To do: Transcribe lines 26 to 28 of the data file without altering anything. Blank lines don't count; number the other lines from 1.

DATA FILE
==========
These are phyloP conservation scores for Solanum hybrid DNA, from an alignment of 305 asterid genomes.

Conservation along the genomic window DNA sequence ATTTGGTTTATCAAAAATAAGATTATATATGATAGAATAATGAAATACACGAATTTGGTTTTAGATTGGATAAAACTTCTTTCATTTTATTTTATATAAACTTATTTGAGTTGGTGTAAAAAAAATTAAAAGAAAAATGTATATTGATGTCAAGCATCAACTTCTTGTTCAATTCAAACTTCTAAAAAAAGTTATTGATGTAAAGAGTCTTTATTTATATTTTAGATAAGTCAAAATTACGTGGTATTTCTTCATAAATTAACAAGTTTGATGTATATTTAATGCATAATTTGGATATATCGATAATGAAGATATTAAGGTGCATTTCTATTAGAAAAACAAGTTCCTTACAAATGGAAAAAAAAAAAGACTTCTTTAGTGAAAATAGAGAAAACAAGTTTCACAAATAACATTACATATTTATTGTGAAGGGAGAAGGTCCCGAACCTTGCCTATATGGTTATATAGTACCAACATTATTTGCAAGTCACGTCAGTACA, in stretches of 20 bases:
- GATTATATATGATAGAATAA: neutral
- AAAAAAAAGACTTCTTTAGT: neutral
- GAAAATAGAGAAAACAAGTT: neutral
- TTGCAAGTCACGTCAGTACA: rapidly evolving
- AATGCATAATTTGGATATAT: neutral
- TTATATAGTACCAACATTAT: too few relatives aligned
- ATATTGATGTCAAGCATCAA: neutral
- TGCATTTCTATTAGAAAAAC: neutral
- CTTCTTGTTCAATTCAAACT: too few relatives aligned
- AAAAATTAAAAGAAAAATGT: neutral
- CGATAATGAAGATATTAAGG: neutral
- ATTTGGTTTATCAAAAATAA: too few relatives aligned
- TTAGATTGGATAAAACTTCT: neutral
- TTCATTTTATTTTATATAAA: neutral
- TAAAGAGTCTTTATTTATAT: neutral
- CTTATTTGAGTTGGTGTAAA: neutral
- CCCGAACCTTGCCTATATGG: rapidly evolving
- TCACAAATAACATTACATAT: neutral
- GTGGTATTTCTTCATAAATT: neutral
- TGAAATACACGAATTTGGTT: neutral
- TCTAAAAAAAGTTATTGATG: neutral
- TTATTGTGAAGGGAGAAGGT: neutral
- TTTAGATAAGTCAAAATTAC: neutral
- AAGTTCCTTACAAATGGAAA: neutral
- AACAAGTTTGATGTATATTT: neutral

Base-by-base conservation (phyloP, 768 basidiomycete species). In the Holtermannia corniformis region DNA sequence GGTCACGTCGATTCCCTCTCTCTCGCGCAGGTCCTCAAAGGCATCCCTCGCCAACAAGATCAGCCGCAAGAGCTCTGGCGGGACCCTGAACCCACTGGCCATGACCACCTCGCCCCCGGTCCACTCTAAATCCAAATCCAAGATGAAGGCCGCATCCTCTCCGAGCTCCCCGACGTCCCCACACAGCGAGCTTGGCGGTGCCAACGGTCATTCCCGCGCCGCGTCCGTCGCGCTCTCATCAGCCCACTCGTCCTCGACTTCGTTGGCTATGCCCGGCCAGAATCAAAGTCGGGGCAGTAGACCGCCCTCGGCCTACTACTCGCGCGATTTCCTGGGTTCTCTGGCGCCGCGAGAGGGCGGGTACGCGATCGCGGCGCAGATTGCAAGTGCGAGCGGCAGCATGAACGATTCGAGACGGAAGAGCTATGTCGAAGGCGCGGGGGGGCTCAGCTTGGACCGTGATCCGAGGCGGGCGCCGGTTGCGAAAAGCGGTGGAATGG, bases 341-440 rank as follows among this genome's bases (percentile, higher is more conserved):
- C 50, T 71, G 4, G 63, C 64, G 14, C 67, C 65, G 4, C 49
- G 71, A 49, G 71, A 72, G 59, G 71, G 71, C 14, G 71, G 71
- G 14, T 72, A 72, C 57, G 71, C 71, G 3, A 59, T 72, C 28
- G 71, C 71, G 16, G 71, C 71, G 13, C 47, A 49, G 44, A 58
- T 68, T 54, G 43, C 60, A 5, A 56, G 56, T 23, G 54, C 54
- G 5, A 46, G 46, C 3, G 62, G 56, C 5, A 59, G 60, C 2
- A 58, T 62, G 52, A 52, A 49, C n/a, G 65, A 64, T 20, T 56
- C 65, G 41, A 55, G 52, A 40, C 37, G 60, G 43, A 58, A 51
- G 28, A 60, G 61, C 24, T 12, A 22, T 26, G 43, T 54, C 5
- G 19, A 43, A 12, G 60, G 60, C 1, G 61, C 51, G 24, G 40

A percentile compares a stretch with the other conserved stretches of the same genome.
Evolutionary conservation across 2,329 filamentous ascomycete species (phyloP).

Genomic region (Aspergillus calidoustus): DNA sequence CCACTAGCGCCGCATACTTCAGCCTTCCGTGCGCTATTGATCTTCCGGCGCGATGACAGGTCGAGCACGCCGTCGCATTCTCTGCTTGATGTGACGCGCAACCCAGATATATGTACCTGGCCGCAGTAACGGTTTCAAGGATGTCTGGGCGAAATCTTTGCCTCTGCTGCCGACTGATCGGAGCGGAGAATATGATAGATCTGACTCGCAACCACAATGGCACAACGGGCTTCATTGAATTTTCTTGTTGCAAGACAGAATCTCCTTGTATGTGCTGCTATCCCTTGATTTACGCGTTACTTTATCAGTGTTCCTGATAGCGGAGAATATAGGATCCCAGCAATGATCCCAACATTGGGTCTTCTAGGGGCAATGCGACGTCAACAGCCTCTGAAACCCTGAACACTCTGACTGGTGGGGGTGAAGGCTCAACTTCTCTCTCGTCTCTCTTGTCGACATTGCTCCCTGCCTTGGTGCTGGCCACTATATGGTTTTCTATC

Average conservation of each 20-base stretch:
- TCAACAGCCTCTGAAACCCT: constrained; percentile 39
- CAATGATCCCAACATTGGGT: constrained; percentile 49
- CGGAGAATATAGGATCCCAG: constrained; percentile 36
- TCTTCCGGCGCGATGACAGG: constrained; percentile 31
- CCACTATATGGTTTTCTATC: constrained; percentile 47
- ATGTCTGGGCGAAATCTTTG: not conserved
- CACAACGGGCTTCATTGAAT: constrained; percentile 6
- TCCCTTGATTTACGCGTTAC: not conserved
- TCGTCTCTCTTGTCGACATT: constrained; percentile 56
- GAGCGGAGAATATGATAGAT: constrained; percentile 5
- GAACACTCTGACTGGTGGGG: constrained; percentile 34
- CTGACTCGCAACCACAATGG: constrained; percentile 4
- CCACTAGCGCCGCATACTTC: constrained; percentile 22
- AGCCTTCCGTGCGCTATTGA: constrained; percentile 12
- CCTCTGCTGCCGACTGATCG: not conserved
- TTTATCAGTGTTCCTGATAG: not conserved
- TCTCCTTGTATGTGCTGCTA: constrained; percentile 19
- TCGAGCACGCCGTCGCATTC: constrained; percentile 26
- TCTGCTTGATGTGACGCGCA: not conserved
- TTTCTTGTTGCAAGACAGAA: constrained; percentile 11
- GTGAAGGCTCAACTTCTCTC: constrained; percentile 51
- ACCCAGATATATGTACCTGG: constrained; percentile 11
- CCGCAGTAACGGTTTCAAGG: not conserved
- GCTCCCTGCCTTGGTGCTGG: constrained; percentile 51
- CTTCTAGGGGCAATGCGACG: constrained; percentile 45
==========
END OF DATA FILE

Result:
- AAGTTCCTTACAAATGGAAA: neutral
- AACAAGTTTGATGTATATTT: neutral

Base-by-base conservation (phyloP, 768 basidiomycete species). In the Holtermannia corniformis region DNA sequence GGTCACGTCGATTCCCTCTCTCTCGCGCAGGTCCTCAAAGGCATCCCTCGCCAACAAGATCAGCCGCAAGAGCTCTGGCGGGACCCTGAACCCACTGGCCATGACCACCTCGCCCCCGGTCCACTCTAAATCCAAATCCAAGATGAAGGCCGCATCCTCTCCGAGCTCCCCGACGTCCCCACACAGCGAGCTTGGCGGTGCCAACGGTCATTCCCGCGCCGCGTCCGTCGCGCTCTCATCAGCCCACTCGTCCTCGACTTCGTTGGCTATGCCCGGCCAGAATCAAAGTCGGGGCAGTAGACCGCCCTCGGCCTACTACTCGCGCGATTTCCTGGGTTCTCTGGCGCCGCGAGAGGGCGGGTACGCGATCGCGGCGCAGATTGCAAGTGCGAGCGGCAGCATGAACGATTCGAGACGGAAGAGCTATGTCGAAGGCGCGGGGGGGCTCAGCTTGGACCGTGATCCGAGGCGGGCGCCGGTTGCGAAAAGCGGTGGAATGG, bases 341-440 rank as follows among this genome's bases (percentile, higher is more conserved):